Dichotomous data were presented and compared using risk ratios with 95% confidence intervals. We assessed heterogeneity between trial results by visually inspecting the forest plots for overlapping of confidence intervals, followed by the chi-squared test of homogeneity (with significance defined at an alpha level of 10%). We then used the I2 test to quantify the degree of heterogeneity. We analysed the data using RevMan 5.3 and Excel statistical software. We conducted meta-analysis when included studies were similar in terms of participants, interventions, and outcomes. We pooled the study results using the Mantel-Haenszel method and the fixed model effects. When there was substantial heterogeneity, we used the random-effects model. When the I2 was greater than 50%, we considered it to be substantial heterogeneity and explored the cause of heterogeneity using subgroup analyses. When the studies were not similar enoiugh to be meta-analysed, we narratively synthesised the evidence.

For cluster randomised trials, we reduced each trial to its effective sample size by dividing its original sample by the design effect; where the design effect equals 1 + (M – 1) * ICC (Higgins 2011). M is the average cluster size and ICC is the intracluster correlation coefficient. We used an ICC of 0·03 which was reported by one of the included studies. Finally, we assessed the quality of the evidence using the Grading of Recommendations, Assessment, Development and Evaluations (GRADE) approach, as outlined in the GRADE handbook [26].

In order to assess non inferiority of new female condoms to widely marketed ones, we used the WHO/UNFPA guidelines for female condom generic specification, prequalification and procurement [18]. As stated in this guideline, included studies were required to have a minimum of 200 women, with at least 5 uses of each condom type. Non inferiority was demonstrated by calculating the difference of total clinical failure rates between the new female condom and the marketed one. The upper bound of the one-sided 95% confidence interval of this difference was expected to be less than 3% for non-inferiority [18]. We conducted both per protocol and intention to treat analysis for all relevant trials using random effects model [27].

Results

Figure 1 summarises our search and selection process. We identified 2325 records during our initial search in 2018. An updated search in 2020 identified 121 new records. We screened 1948 titles and abstracts after removing duplicates. Thirty-one records met our inclusion criteria. Following full text assessment, independent review and discussion of the thirty-one full-text articles, we included fifteen studies published in eighteen articles.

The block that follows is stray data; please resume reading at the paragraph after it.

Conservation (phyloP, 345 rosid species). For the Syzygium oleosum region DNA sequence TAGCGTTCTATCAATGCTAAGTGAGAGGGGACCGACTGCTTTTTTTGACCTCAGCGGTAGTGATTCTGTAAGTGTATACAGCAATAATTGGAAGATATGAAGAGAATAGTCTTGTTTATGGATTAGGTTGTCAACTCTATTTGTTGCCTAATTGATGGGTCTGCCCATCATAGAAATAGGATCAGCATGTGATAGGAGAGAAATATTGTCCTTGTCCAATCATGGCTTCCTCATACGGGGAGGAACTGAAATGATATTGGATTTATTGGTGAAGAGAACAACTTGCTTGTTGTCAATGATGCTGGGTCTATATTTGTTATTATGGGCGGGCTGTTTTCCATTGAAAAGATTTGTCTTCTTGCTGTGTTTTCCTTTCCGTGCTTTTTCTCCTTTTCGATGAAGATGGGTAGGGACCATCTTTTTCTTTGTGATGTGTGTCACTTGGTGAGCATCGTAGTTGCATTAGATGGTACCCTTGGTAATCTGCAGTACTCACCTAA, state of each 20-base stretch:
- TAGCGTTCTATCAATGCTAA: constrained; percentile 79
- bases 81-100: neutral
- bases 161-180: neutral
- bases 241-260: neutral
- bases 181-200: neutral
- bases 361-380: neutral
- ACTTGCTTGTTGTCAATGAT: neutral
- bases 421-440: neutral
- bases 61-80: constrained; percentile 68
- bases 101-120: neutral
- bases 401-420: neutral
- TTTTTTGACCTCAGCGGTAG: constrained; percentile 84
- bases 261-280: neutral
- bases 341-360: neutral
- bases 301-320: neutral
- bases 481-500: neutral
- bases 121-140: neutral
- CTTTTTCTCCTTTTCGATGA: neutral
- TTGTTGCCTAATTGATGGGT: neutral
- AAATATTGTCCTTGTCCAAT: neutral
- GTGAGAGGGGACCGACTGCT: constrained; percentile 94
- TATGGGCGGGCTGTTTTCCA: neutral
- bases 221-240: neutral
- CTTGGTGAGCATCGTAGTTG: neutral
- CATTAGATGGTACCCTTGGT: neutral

Fig. 1
figure1

Study flow diagram

We searched clinicaltrials.gov and the WHO ICTRP and found 4 relevant trial records. Two trials had no comparator arms, the results from one trial had been published and included amongst the included trials, and the results of one completed crossover trial posted in 2010 in which the Program for Appropriate Technology in Health (PATH) Woman’s Condom and the FC2 Female Condom were compared could not be found [28].

Included studies

Study designs

The study designs include: Two cluster randomised trials [29, 30], ten crossover trials including three non-inferiority trials [31,32,33,34,35,36,37,38,39], and three randomized controlled trials [40, 41]. See Table 1.

Table 1 Characteristics of included studies table

Participants

The number of participants in each study ranged from 55 to 1929 women over 15 years old. The fifteen studies included a total of 6921 women. Accounting for the design effect in the two cluster-randomised trials with 2477 participants (using an intra-cluster correlation coefficient of 0·03 reported by one of them) their combined effective sample size becomes 790 participants.

The included studies were mostly conducted in women in low-income and middle-income countries: South Africa (n = 5), China (n = 1), China and South Africa (n = 1), Thailand (n = 1), Kenya (n = 1), Zimbabwe (n = 1) and Brazil (n = 1). In one study (an abstract), the authors did not mention the country where the study was conducted [46]. Three trials were conducted in high income setting, all in the USA. The women in these studies included both those considered to have a high risk of HIV/STI transmission such as female sex workers, and women in monogamous relationships judged as having a low risk. See Table 1.

Interventions

Four trials compared the polyurethane female condom (FC1) plus male condom to the male condom only. In three trials, participants in the intervention group were given a combination of FC1 and male condoms [29, 30, 41], In the fourth trial, the women in the intervention group were given FC1 and had access to male condoms [40]. Two crossover studies compared the female condom to the male condom. At different sequences, women were randomly assigned to use FC1 or male condoms [31, 32]. The focus of these two studies was mainly to assess mechanical problems and semen exposure while using female condoms.

In eight crossover trials, the functionality of new female condoms was compared against widely marketed ones; one trial compared FC2 to FC1 [33], the Woman’s condom was compared to the FC1 in one trial and in seven trials the FC2 was compared to new female condoms. More information is provided in Table 1.